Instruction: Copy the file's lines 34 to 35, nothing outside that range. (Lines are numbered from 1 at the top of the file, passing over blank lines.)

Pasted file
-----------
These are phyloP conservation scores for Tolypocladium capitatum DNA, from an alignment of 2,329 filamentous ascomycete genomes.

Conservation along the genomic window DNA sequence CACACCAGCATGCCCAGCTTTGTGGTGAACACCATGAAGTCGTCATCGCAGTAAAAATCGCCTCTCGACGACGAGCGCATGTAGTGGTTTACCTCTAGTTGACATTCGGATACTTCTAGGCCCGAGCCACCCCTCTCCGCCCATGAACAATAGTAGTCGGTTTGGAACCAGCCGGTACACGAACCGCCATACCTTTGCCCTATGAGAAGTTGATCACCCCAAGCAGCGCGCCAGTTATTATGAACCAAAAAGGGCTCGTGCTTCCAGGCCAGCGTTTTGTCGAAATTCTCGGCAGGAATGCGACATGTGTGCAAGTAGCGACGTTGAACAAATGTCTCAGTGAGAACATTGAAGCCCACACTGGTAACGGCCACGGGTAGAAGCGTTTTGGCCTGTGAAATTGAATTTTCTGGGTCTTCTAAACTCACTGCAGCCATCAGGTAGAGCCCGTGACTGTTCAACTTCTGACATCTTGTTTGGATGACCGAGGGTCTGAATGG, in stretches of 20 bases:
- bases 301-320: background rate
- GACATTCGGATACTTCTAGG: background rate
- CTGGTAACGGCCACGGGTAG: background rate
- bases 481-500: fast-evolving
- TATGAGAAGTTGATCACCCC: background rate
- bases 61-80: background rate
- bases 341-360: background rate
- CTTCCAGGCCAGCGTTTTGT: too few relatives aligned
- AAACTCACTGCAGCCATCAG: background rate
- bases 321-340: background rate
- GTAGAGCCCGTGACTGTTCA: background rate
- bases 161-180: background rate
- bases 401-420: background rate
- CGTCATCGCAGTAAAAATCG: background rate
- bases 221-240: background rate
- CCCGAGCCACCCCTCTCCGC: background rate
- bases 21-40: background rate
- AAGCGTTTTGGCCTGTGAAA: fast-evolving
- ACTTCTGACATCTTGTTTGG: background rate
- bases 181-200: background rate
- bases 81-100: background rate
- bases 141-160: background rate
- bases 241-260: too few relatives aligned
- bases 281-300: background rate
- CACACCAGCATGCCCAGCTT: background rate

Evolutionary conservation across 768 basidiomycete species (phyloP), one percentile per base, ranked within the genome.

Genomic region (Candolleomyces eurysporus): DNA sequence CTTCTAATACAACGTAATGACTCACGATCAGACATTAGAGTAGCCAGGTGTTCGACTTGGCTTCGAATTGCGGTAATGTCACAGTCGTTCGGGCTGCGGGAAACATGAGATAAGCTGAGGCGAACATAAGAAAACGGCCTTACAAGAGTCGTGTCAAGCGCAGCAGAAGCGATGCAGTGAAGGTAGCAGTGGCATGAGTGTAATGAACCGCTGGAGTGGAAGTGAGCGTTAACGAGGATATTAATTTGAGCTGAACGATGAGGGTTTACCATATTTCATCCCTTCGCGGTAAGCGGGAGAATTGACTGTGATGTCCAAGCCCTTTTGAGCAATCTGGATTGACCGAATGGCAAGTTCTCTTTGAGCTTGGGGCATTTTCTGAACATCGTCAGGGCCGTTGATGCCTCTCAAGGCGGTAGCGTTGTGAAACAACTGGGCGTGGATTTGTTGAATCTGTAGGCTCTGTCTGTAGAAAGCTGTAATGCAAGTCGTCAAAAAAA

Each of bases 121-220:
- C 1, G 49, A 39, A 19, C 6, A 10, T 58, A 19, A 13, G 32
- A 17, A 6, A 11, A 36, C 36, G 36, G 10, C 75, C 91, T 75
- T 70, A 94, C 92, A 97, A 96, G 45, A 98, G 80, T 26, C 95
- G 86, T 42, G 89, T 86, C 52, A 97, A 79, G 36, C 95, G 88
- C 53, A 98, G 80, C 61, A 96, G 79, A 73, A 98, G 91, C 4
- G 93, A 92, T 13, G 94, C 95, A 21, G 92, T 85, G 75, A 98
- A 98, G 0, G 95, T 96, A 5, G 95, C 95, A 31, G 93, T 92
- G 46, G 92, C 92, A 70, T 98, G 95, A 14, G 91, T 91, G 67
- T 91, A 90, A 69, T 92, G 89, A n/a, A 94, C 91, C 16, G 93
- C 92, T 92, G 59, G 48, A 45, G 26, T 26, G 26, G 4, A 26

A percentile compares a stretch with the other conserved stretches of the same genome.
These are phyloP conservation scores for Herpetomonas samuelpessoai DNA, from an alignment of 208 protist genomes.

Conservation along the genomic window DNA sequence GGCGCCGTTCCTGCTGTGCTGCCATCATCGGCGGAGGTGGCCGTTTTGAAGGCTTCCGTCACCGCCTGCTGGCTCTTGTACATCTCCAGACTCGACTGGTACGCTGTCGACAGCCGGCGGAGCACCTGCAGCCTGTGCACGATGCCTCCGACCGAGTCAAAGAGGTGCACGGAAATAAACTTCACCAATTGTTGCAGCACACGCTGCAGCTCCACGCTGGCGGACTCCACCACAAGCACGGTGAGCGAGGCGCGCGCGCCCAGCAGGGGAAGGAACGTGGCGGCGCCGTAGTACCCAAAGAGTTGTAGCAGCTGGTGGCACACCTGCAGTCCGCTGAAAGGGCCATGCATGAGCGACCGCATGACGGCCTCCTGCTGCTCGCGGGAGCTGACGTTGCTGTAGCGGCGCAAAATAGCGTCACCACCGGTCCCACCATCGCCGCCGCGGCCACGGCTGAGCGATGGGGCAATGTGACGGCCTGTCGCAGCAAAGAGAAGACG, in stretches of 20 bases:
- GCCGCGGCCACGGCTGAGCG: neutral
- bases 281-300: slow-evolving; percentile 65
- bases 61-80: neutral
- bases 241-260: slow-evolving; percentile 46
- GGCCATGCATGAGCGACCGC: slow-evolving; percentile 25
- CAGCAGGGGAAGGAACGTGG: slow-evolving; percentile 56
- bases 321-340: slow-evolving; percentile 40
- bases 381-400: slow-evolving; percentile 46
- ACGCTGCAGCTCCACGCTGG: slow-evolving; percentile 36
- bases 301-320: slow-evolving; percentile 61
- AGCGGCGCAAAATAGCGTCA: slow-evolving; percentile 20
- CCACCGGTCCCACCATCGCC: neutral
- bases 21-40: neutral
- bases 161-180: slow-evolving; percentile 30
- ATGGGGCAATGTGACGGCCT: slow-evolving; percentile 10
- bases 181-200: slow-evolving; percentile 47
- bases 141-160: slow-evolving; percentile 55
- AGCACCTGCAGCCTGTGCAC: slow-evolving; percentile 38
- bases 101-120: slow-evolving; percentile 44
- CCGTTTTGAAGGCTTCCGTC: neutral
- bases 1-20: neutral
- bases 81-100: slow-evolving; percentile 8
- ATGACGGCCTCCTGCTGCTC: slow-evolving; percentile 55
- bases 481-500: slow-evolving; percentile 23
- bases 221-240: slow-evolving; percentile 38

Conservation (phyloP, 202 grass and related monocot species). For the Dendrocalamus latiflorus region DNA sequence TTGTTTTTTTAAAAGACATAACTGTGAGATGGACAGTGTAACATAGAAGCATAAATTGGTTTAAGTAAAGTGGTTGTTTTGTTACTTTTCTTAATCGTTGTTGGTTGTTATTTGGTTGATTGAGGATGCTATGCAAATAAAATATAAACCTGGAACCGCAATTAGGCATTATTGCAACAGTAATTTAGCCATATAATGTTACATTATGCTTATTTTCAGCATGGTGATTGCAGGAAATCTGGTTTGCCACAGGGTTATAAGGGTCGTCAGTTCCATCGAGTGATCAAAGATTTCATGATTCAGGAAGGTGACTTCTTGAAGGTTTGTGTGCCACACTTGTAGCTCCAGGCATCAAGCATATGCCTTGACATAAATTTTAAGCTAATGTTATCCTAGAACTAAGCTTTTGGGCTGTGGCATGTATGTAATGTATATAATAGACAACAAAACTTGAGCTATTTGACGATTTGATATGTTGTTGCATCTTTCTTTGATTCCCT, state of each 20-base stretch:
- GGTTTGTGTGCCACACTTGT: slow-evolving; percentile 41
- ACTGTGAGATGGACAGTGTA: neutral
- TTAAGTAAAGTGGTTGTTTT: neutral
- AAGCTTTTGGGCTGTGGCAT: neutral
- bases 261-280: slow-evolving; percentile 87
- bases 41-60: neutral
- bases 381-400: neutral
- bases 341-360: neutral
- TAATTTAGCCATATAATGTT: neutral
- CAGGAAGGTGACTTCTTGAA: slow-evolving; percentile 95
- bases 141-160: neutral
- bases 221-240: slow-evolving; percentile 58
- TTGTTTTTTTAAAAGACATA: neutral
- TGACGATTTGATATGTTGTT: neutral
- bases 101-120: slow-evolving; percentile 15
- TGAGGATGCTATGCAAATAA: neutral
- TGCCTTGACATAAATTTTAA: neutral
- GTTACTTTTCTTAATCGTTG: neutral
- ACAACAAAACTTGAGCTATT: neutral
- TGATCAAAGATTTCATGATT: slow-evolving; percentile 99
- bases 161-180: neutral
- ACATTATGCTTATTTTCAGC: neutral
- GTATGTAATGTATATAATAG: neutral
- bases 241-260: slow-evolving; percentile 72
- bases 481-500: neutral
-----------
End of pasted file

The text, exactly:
- G 86, T 42, G 89, T 86, C 52, A 97, A 79, G 36, C 95, G 88
- C 53, A 98, G 80, C 61, A 96, G 79, A 73, A 98, G 91, C 4